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Blanchard Ashlar

One mark of a successful block printed pattern is when multiple design characteristics are rendered with just a few blocks. In the case of this ashlar (originally installed in the Medford, Massachusetts home of Andrew Blanchard) not only are the tools of dimensionality – bright highlights and accompanying shadows – depicted, but the nearly geologically accurate marbling is … Continued

Plymouth Ashlar

This ashlar pattern was found at the 1809 Hedge House in Plymouth, Massachusetts. Ashlar patterns were a very common and enduring style in this period, often kept in use for long periods of time. Used predominantly in heavily trafficked areas such as passages or stair halls they had the practical benefit of being easily repaired … Continued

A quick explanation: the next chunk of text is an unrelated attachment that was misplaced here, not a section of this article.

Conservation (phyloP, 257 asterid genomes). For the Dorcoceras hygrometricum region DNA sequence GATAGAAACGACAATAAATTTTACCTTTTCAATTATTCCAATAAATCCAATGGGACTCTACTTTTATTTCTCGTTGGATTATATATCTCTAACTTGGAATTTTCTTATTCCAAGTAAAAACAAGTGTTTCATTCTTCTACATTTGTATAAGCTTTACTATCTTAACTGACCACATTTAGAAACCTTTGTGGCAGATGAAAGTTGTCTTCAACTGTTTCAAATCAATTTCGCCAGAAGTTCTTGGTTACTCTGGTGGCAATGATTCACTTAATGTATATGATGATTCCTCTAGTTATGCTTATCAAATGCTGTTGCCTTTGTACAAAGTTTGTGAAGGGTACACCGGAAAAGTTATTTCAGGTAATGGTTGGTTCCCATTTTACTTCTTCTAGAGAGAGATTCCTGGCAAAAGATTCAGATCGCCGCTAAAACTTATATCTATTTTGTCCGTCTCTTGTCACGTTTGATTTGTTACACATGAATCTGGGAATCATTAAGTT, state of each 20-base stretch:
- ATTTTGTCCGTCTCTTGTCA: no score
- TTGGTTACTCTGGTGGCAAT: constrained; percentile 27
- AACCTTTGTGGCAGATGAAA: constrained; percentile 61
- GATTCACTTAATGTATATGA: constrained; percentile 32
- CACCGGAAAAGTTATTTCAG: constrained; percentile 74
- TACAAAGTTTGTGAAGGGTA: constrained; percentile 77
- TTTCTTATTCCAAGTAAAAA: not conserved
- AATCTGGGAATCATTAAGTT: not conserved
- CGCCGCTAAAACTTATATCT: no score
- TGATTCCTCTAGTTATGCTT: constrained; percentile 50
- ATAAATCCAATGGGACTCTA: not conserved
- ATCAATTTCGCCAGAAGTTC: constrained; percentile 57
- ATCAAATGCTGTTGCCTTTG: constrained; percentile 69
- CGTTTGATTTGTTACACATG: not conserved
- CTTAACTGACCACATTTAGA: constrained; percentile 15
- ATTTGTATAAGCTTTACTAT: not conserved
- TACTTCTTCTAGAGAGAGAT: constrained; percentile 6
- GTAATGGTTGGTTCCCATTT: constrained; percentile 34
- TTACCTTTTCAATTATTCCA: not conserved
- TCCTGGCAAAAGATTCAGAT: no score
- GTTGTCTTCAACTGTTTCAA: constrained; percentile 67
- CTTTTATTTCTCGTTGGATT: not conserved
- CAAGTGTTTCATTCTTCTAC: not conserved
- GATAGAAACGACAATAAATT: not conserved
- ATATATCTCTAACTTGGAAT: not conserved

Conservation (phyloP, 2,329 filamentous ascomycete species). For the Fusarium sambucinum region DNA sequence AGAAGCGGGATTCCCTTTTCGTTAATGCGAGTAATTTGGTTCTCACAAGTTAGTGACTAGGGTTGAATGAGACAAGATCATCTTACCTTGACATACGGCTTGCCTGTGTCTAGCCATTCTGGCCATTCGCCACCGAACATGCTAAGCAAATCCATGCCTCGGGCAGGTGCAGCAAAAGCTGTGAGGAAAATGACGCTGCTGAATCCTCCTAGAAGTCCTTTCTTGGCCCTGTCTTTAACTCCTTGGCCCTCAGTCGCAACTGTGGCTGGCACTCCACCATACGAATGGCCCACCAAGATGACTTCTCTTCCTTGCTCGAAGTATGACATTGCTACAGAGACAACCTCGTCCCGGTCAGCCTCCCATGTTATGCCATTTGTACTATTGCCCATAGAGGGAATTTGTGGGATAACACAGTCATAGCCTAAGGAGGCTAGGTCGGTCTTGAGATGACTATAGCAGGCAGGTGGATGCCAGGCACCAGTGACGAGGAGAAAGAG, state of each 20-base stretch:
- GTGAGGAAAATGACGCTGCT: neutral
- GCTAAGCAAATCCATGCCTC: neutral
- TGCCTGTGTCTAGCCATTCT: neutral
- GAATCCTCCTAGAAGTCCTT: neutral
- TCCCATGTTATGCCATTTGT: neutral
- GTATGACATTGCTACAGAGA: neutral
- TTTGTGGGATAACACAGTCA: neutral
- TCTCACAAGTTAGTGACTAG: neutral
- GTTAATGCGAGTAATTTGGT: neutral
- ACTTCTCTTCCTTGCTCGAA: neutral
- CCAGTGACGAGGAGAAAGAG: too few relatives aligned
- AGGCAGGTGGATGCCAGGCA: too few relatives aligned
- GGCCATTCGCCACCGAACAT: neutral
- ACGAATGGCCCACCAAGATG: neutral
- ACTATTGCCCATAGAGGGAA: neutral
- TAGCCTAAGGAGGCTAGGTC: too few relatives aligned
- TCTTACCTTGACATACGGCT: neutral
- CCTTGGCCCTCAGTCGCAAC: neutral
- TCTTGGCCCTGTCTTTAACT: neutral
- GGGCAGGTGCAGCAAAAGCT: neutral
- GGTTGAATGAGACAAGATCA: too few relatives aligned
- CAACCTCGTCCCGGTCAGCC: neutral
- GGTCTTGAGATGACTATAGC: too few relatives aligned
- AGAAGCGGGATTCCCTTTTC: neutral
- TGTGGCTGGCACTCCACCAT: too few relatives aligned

Fancy Ashlar

This unusual ashlar, with its fancifully specific veined stone delineated by a double dotted band, is difficult to assign a country of origin. The boldness of design and color choices suggests it could be French, while the loose rendering of the marbling may give credence to an American manufacturer. Ashlars of this scale were intended … Continued

Dundurn Castle Ashlar

The 18,000 square foot home of Sir Allan Napier MacNab in Hamilton, Ontario, was no doubt replete with wallpaper, but this pattern is one of the few of which fragments remain. It was likely installed in a bedroom, or possibly a sitting room. The use of the ashlar paper may have been intended to extend … Continued